Hackers stole his campaign cash, Sacramento lawmaker says


Sacramento Bee's TARYN LUNA: "Sen. Richard Pan, D-Sacramento, is alleging that thieves hacked his email account and stole $46,000 from his re-election campaign in a "sophisticated" scheme earlier this year."


"Hopefully we can identify the people who did it," Pan said. "That will send a signal that they can’t just get away with it and the people who try these things can get caught."


"Pan said the FBI and California Highway Patrol are investigating the campaign theft, which was also reported to the California Fair Practices Commission."


Filling California's biggest groundwater gap


Water Deeply's ELLEN HANAK/SARGE GREEN: "California’s largest agricultural region – has been in a state of perpetual water stress that can only be partly attributed to the latest drought. Decades of unchecked pumping have resulted in a chronic groundwater deficit averaging nearly 2 million acre-feet per year – equivalent to about two Folsom reservoirs. The clock is ticking for overdrawn basins to comply with the state’s 2014 groundwater law and get their water supply and use into balance."


"One strategy that can help make a substantial dent in this deficit is to encourage more storage in the valley’s depleted aquifers. While logistical and economic constraints will limit how much extra water can be captured from local rivers, we estimate that there is potential to reduce the deficit by up to a quarter with increased groundwater recharge. As a first step to realizing this potential, the State Water Resources Control Board will need to develop a simple, rapid way to determine when river flows exceed the amount of water required for environmental purposes and downstream users."


"The very wet winter of 2017 hints at what’s possible. Even though high-river flows can only be captured for a short span of time – and despite serious shortcomings in the infrastructure required to actively store more water in aquifers – water districts managed to put an estimated 6.5million acre-feet into local aquifers last year. An additional 4 million acre-feet may have been recharged “passively” through seepage from river channels and regular irrigation practices on farmland. The combination of active and passive recharge brought the valley’s groundwater balance sheet into the black for the first time since 2011."


What scandal? Facebook's profits soar, user numbers rise


The Chronicle's BENNY EVANGELISTA: "Facebook’s powerful revenue machine is blazing ahead despite the recent data-privacy scandal."


"In its first earnings report since the furor began last month, the Menlo Park social network on Wednesday blew past expectations, raking in nearly $5 billion in profit during the first quarter, up 63 percent from a year ago. Both advertising revenues and membership showed healthy gains."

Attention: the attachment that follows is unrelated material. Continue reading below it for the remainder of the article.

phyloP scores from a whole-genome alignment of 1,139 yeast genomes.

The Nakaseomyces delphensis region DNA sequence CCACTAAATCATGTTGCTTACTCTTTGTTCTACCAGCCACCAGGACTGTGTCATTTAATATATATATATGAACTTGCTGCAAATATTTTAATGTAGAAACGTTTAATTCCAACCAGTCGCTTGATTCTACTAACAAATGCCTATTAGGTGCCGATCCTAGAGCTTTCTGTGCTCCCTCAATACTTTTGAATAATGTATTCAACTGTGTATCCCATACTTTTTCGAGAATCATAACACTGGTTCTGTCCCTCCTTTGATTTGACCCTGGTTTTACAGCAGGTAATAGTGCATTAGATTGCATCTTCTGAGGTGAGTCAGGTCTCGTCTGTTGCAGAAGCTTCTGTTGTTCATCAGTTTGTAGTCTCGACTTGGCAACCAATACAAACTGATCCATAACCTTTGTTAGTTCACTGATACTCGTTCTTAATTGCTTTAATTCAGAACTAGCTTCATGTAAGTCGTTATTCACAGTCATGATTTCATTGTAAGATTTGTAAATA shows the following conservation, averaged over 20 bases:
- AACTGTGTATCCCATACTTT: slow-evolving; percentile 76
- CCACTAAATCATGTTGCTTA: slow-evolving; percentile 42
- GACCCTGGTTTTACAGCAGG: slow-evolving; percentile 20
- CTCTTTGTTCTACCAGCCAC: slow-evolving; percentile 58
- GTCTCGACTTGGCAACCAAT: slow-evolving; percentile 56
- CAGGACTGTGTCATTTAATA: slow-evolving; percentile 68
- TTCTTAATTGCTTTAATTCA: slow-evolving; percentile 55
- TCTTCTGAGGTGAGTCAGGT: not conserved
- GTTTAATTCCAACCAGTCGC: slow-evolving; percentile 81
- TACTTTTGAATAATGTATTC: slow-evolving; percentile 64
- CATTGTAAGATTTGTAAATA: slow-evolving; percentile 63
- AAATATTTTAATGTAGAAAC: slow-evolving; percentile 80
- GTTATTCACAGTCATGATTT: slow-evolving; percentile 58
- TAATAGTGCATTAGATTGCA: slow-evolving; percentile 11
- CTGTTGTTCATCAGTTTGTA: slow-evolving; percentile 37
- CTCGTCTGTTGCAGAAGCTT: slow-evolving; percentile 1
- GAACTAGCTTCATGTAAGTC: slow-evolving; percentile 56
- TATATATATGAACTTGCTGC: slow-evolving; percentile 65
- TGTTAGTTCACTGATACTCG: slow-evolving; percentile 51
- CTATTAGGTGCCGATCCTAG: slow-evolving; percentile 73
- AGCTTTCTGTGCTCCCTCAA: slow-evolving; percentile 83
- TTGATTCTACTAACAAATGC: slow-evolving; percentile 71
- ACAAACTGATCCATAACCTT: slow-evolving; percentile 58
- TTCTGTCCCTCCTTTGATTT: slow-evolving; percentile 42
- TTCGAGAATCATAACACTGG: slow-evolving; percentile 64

Cop killer Bracamontes gets tossed from court, then gets death penalty


Sacramento Bee's SAM STANTON: "Cop killer Luis Bracamontes was given the death penalty Wednesday during a hearing wrought with the emotion of the victims' family members and friends and outbursts from the defendant."


"Bracamontes was sentenced for the Oct. 24, 2014, slayings, which occurred during a daylong crime spree that began in the parking lot of an Arden Way Motel 6 and ended in Auburn."


"About eight family members and friends of slain Sacramento County sheriff's Deputy Danny Oliver and Placer County sheriff's Detective Michael Davis Jr. gave statements before Bracamontes was sentenced in Sacramento Superior Court. Bracamontes continued the outbursts and odd behavior he has exhibited during his trial before he was removed from the courtroom."


President's doctor pulls out as Veterans Affairs nominee


LA Tims's NOAH BIERMAN: "\President Trump’s onetime White House physician, Adm. Ronny Jackson, on Thursday withdrew his nomination to serve as secretary of Veterans Affairs, citing the “distraction” from a string of what he termed “completely false and fabricated” allegations."


"While I will forever be grateful for the trust and confidence President Trump has placed in me by giving me this opportunity, I am regretfully withdrawing my nomination to be Secretary for the Department of Veterans Affairs,” Jackson wrote in a statement released by the White House."


"Jackson served three presidents as a White House doctor but was an unorthodox pick for the VA job, which requires managing a massive federal bureaucracy."